Wind farm planned for New Jersey as Chris Christie’s term ends
As Chris Christie’s – Governor of New Jersey – term ends in January 2018, the state may finally have the opportunity to build a wind farm.
The Republican, who has been the 55th Governor since 2010, managed to block windfarms through never implementing a program to subsidize the development.
With both the leading candidates for Christie position pledging to support the industry, developers are planning for a farm that could potentially generate more power than a nuclear reactor.
New Jersey could highly benefit from wind power with it being the most densely populated state and having one of the highest power prices.
It is also located between New England and South East wind developments sites, creating the potential for the state to become a ferrying hub.
“New Jersey has all the classic elements for offshore wind to work… The time is right, and the market is ripe,” said Paul Rich, Director of Project Development for US Wind Inc.
During the American Wind Energy Association Offshore Windpower conference companies such as US Wind, Siemens Gamesa Renewable Energy SA, Statoil ASA, and Dong Energy AS will gather to discuss the US’s potential for wind power.
The Democratic candidate for Governor, Phil Murphy, who is leading 15 points in polls, is appealing for 3.5GW of wind generation by 2030, enough energy to power 1.5mn homes.
“Offshore wind is going to fare very well in the next administration almost regardless of which candidate gets elected,” said former New Jersey governor James Florio, a Democrat who has long championed clean energy.
Both Dong Energy and US Wind have federal leases to develop 344,000-acres off the coast of Atlantic City, allowing room for 3.4GW of turbines.
All but two UK regions failing on school energy efficiency
Most schools are still "treading water" on implementing energy efficient technology, according to new analysis of Government data from eLight.
Yorkshire & the Humber and the North East are the only regions where schools have collectively reduced how much they spend on energy per pupil, cutting expenditure by 4.4% and 0.9% respectively. Every other region of England increased its average energy expenditure per pupil, with schools in Inner London doing so by as much as 23.5%.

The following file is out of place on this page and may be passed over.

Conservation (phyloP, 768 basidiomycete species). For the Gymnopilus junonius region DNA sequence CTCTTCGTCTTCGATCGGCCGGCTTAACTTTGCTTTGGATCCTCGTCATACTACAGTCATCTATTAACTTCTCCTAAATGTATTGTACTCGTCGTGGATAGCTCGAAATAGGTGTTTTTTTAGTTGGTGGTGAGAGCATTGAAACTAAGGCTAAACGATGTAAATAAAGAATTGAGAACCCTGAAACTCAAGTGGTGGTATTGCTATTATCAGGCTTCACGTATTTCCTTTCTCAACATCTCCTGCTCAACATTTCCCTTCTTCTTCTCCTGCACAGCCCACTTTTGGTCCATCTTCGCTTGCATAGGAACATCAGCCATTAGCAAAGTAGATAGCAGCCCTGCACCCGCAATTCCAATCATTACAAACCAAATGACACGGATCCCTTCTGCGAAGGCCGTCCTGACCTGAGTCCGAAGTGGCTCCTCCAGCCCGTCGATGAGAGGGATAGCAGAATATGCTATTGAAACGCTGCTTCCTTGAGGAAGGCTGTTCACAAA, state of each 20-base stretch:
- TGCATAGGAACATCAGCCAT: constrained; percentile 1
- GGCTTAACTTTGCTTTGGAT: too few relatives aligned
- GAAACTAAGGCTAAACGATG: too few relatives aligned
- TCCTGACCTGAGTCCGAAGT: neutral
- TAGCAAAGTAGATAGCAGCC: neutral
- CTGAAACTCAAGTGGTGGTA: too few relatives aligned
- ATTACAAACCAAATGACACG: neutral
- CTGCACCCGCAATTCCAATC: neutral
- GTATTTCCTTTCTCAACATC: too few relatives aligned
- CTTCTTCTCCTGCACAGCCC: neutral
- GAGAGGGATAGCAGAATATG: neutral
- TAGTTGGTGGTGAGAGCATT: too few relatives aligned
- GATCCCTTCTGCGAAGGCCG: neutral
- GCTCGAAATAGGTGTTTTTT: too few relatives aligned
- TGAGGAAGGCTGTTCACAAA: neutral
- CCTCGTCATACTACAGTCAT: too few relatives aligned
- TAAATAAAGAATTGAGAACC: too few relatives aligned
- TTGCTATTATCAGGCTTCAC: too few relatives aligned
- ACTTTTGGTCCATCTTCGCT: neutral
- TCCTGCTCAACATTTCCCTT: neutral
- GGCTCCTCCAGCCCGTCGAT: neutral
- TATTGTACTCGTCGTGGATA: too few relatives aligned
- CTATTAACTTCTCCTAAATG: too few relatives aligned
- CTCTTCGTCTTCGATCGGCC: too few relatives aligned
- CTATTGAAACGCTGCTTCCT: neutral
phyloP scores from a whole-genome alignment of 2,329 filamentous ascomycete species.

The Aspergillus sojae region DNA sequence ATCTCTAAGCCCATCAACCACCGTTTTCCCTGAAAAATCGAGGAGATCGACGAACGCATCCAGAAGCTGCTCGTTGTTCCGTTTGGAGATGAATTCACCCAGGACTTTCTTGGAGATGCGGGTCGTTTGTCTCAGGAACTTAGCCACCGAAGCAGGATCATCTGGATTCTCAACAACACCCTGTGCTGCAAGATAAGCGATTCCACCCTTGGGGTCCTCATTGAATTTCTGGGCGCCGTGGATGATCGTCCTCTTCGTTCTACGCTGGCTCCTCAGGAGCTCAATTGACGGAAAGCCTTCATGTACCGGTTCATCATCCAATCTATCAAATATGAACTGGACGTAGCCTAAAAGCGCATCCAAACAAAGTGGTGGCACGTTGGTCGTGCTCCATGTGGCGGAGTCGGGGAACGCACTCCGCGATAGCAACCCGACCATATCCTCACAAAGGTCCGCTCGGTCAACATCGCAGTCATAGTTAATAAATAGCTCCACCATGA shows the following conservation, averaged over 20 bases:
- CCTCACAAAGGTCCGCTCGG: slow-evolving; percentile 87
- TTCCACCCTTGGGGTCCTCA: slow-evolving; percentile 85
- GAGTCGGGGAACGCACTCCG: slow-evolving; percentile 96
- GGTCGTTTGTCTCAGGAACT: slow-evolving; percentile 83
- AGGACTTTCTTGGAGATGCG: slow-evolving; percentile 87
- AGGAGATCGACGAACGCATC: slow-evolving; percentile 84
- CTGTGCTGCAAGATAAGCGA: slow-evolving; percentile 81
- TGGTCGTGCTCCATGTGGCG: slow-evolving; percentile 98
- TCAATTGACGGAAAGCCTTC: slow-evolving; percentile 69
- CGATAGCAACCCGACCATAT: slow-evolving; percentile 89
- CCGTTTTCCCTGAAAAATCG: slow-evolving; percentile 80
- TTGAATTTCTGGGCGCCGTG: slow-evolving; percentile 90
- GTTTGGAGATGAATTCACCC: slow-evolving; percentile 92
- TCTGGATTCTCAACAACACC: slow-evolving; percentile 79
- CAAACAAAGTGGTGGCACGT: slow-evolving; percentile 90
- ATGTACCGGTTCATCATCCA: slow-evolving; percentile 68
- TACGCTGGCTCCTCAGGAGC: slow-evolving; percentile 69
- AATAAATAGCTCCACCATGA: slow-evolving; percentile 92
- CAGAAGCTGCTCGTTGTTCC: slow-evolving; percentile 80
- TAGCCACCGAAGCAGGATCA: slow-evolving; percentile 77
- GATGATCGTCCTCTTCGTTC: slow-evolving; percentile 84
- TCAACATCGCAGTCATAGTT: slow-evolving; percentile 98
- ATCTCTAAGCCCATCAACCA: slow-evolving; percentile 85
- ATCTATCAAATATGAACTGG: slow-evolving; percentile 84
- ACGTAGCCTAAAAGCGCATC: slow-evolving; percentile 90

According to The Carbon Trust, energy bills in UK schools amount to £543 million per year, with 50% of a school’s total electricity cost being lighting. If every school in the UK implemented any type of energy efficient technology, over £100 million could be saved each year.
Harvey Sinclair, CEO of eEnergy, eLight’s parent company, said the figures demonstrate an uncomfortable truth for the education sector – namely that most schools are still treading water on the implementation of energy efficient technology. Energy efficiency could make a huge difference to meeting net zero ambitions, but most schools are still lagging behind.
“The solutions exist, but they are not being deployed fast enough," he said. "For example, we’ve made great progress in upgrading schools to energy-efficient LED lighting, but with 80% of schools yet to make the switch, there’s an enormous opportunity to make a collective reduction in carbon footprint and save a lot of money on energy bills. Our model means the entire project is financed, doesn’t require any upfront expenditure, and repayments are more than covered by the energy savings made."
He said while it has worked with over 300 schools, most are still far too slow to commit. "We are urging them to act with greater urgency because climate change won’t wait, and the need for action gets more pressing every year. The education sector has an important part to play in that and pupils around the country expect their schools to do so – there is still a huge job to be done."
North Yorkshire County Council is benefiting from the Public Sector Decarbonisation Scheme, which has so far awarded nearly £1bn for energy efficiency and heat decarbonisation projects around the country, and Craven schools has reportedly made a successful £2m bid (click here).
The Department for Education has issued 13 tips for reducing energy and water use in schools.